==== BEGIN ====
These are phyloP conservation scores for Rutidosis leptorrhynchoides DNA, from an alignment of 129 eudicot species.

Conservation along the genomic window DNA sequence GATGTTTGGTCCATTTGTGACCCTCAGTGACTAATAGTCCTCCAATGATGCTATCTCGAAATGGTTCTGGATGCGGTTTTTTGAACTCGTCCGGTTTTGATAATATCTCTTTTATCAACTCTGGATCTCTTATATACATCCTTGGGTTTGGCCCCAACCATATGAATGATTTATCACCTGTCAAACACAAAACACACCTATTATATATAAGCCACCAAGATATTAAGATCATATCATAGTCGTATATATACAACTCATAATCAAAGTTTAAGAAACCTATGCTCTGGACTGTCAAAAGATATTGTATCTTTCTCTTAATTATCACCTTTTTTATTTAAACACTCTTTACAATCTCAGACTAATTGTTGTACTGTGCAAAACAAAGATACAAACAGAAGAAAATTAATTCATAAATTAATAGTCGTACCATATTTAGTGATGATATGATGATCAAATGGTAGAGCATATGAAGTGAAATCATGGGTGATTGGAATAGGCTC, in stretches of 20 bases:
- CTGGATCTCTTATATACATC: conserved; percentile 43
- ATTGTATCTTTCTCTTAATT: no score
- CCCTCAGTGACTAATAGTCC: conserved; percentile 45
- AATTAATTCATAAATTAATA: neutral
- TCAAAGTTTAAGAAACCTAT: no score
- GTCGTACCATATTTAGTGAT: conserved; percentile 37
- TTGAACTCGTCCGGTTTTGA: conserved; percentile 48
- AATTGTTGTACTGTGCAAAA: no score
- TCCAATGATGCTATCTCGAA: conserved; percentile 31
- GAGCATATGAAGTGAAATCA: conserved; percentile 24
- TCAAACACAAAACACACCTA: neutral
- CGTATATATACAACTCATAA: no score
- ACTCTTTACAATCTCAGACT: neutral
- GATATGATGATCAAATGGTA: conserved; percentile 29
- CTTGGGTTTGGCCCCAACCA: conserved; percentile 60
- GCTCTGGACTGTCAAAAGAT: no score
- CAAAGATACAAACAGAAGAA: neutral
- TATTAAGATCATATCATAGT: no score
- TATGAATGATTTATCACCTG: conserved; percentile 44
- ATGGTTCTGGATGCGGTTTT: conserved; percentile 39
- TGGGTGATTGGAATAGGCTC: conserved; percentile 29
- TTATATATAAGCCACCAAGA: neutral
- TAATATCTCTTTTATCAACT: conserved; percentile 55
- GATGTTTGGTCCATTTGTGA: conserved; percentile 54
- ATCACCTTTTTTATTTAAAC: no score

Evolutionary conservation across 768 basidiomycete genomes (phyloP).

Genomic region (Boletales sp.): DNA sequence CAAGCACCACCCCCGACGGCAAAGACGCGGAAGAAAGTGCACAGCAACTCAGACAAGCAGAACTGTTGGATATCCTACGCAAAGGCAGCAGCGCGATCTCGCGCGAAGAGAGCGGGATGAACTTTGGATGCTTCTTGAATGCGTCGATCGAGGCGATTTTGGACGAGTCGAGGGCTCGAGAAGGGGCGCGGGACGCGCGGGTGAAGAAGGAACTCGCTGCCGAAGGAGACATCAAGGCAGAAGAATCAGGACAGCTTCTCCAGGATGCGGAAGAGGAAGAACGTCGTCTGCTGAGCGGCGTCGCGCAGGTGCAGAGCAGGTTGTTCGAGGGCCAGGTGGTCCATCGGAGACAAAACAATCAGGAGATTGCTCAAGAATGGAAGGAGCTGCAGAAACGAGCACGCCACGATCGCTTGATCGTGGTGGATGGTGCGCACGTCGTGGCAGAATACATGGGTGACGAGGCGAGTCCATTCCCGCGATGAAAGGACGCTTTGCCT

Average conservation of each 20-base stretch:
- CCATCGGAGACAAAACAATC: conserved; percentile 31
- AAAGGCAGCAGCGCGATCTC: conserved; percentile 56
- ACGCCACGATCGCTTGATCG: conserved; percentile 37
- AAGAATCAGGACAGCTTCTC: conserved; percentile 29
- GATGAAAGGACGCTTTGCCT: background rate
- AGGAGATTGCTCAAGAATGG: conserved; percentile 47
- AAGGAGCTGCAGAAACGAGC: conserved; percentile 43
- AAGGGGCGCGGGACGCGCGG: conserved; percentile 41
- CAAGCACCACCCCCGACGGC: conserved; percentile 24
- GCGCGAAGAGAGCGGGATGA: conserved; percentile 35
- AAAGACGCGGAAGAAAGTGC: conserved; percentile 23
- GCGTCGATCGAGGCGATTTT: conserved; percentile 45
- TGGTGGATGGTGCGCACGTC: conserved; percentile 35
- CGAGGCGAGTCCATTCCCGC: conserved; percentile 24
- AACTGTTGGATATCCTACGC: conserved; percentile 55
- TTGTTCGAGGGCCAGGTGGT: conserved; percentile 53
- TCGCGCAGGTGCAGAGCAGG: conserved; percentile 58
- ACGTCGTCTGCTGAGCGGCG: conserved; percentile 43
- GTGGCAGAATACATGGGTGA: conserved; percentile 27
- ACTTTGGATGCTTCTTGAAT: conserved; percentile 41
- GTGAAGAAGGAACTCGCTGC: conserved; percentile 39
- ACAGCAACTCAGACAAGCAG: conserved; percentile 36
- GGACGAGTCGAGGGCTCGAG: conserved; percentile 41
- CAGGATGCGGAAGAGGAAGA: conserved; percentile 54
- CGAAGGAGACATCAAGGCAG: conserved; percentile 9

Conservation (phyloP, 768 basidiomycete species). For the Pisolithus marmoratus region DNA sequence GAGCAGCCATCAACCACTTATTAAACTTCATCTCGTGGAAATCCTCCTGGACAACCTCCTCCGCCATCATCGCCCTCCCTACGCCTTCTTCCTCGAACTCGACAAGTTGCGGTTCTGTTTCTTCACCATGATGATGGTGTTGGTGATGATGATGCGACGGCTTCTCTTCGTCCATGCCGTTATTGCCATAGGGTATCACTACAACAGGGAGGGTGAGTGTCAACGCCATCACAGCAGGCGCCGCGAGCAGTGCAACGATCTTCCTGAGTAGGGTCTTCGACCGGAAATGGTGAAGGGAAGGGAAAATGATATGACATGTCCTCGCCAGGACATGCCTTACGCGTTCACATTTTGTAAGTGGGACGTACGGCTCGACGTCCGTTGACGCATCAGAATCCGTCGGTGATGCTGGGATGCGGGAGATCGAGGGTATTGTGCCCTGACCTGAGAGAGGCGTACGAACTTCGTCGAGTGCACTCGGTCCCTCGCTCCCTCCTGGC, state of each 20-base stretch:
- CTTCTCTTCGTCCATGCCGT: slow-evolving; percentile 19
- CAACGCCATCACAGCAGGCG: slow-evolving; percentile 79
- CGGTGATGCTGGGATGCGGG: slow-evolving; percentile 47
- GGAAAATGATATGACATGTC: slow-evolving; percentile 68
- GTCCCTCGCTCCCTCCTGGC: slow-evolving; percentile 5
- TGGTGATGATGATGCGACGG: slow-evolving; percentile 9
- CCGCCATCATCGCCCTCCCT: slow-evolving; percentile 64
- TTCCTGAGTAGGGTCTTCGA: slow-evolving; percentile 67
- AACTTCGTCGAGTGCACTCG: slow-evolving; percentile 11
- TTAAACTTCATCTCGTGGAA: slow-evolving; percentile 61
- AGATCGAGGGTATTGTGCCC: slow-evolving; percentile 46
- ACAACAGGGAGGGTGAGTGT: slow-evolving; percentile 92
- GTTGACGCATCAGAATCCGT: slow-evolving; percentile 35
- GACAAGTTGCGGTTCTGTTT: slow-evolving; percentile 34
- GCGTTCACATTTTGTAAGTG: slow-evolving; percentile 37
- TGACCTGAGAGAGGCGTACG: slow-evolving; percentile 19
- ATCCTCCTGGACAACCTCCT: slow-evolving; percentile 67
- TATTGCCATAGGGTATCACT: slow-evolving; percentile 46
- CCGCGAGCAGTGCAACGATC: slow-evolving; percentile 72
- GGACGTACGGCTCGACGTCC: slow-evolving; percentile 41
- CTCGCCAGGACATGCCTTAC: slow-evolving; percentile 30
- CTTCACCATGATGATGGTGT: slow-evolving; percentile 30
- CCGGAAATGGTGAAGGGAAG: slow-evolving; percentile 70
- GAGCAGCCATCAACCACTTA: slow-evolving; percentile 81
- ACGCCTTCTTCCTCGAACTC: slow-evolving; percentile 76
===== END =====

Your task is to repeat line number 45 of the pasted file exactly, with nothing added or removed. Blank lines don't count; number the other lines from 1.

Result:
- AACTGTTGGATATCCTACGC: conserved; percentile 55